Sometimes cooperation among communities can be a simple one-to-one exchange – ‘We share a service that we’re both doing anyway as a way to becoming more efficient and saving our respective taxpayers money.’
Sometimes they can be as complete as merging or dissolving communities, as voters in Fort Johnson did earlier this month by voting to become part of the town of Amsterdam.
And sometimes they require a greater degree of complex, out-of-the-box, long-term thinking.
These deals are more difficult than many others to arrange because they involve a lot of moving parts in multiple governmental jurisdictions that all must fall into place so all that all the communities involved can benefit.
So give officials in Amsterdam, Johnstown and Gloversville credit for being willing to undertake a cooperative agreement that would allow Amsterdam’s sewer sludge to be processed at the jointly operated Gloversville-Johnstown Wastewater Treatment Facility and make potential use of new equipment that could save all three communities a significant amount of money in waste disposal costs.
Communities that have the capacity to accept another community’s waste can save money by having their plants operate more efficiently and at fuller capacity, while also helping their taxpayers by charging for the services.
Their municipal customers, in turn, save the expense of shipping their waste long distances or of building their own treatment plants.
Such an agreement between Amsterdam, Johnstown and Gloversville will involve not only determining whether the joint plant has the ability to process the type of waste that Amsterdam needs to treat, but also whether the new drying equipment has the ability and capacity to handle a third community’s waste, how much savings the three communities can gain by reducing the volume of waste they pay to dump treated sludge at a landfill, how much financial help might be available from the state for both upgrades and consolidation services, how much Amsterdam would have to contribute to upgrades for the new equipment to handle its waste, and anticipating limitations that might be placed on such a deal should the state change the regulations regarding treatment of such waste.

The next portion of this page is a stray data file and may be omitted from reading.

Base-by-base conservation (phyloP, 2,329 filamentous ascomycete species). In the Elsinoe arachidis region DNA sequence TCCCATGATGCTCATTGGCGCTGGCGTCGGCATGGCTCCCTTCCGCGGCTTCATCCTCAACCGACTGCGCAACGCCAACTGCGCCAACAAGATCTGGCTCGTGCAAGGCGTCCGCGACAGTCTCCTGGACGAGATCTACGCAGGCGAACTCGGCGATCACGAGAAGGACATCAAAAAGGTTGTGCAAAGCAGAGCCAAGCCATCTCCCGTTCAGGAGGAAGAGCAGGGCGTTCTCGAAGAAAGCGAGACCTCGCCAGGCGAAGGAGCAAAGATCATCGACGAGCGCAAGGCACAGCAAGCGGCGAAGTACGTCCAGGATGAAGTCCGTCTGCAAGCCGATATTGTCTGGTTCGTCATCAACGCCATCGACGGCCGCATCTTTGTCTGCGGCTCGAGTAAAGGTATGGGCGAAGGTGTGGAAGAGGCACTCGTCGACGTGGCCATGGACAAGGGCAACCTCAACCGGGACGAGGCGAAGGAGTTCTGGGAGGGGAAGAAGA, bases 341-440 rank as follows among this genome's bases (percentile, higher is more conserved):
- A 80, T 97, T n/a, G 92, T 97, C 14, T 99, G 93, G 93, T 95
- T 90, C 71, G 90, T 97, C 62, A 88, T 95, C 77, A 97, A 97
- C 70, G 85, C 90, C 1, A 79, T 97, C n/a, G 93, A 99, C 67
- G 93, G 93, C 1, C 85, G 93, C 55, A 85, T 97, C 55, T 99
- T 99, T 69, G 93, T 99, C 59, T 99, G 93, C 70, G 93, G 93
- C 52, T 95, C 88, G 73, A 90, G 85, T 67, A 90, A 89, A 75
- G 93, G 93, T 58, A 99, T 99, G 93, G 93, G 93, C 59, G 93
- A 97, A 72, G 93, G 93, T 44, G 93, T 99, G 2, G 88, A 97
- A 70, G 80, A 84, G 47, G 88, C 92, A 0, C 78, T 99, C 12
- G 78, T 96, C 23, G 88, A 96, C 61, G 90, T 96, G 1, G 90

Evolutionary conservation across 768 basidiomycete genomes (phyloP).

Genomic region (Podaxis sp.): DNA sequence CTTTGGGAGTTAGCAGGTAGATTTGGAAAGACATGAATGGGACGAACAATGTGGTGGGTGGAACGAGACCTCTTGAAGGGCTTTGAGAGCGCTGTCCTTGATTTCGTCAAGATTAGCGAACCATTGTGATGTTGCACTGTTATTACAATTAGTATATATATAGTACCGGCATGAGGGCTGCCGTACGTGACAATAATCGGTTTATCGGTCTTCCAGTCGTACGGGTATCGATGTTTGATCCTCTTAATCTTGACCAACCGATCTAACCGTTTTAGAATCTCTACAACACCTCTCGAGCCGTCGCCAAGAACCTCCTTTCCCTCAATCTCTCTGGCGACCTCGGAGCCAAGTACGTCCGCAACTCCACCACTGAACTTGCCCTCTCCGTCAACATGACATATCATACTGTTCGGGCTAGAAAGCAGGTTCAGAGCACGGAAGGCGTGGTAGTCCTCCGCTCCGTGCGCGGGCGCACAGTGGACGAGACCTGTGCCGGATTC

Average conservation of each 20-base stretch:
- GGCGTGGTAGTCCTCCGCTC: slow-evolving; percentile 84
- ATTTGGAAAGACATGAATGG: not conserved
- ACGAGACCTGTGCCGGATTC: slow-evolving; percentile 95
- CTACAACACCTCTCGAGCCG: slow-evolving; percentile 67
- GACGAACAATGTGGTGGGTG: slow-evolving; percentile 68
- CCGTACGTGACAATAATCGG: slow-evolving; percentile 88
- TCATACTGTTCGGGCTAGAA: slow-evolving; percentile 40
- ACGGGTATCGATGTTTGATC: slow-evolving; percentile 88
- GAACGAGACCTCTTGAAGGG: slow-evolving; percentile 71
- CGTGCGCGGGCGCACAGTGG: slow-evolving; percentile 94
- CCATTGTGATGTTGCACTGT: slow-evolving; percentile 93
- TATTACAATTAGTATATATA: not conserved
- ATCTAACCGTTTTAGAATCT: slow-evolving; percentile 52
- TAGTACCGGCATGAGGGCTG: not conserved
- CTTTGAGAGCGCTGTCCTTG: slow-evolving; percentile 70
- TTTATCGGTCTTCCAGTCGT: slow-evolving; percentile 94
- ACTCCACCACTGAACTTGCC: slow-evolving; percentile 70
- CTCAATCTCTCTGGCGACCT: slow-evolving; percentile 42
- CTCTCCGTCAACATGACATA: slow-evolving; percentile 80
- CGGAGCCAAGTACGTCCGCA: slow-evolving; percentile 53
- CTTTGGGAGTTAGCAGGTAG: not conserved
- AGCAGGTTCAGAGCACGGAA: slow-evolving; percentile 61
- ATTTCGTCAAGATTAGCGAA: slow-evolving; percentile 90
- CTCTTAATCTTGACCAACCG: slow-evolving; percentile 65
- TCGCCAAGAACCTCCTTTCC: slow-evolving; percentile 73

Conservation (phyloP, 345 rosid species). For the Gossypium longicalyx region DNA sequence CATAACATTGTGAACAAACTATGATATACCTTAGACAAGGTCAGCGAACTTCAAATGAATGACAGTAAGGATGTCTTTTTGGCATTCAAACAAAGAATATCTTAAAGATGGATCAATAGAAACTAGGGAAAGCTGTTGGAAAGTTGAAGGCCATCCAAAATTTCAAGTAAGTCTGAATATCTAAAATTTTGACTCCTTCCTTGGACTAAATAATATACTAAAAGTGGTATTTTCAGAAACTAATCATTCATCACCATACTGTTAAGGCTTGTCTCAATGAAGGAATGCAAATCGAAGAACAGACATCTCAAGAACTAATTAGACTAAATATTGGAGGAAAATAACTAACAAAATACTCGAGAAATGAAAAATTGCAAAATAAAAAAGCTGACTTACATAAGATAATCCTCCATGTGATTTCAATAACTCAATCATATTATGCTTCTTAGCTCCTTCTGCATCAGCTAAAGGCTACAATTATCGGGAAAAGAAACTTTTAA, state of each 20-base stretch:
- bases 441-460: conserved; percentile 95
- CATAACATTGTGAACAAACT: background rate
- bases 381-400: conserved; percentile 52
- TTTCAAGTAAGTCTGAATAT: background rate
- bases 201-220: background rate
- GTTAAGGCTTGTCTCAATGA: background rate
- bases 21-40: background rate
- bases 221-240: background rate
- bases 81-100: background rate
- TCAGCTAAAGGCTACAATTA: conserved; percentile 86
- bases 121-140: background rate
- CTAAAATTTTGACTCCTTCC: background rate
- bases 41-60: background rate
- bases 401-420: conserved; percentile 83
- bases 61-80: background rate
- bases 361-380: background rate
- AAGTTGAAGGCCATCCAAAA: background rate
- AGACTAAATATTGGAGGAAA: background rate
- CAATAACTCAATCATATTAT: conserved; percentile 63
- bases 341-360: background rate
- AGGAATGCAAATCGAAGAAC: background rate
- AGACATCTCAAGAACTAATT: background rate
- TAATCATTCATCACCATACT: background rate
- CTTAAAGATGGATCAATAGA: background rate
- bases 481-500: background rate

A feasibility study being prepared for Amsterdam has the potential to demonstrate how the use of the plant could save taxpayers in all three communities a significant amount of money.
This is exactly the kind of arrangement the state should be supporting. The state should ensure that Amsterdam has access to funds set aside for government consolidation efforts and provide whatever technical, legal and administrative assistance it can to all three communities to ease the path to completion. Whatever issues, problems and benefits the communities learn of could serve as a blueprint for other communities to follow.
We’ve long advocated for consolidation and sharing of services whenever possible.
Let’s hope this feasibility study pans out and sets these communities on a fast track to helping each other and their taxpayers.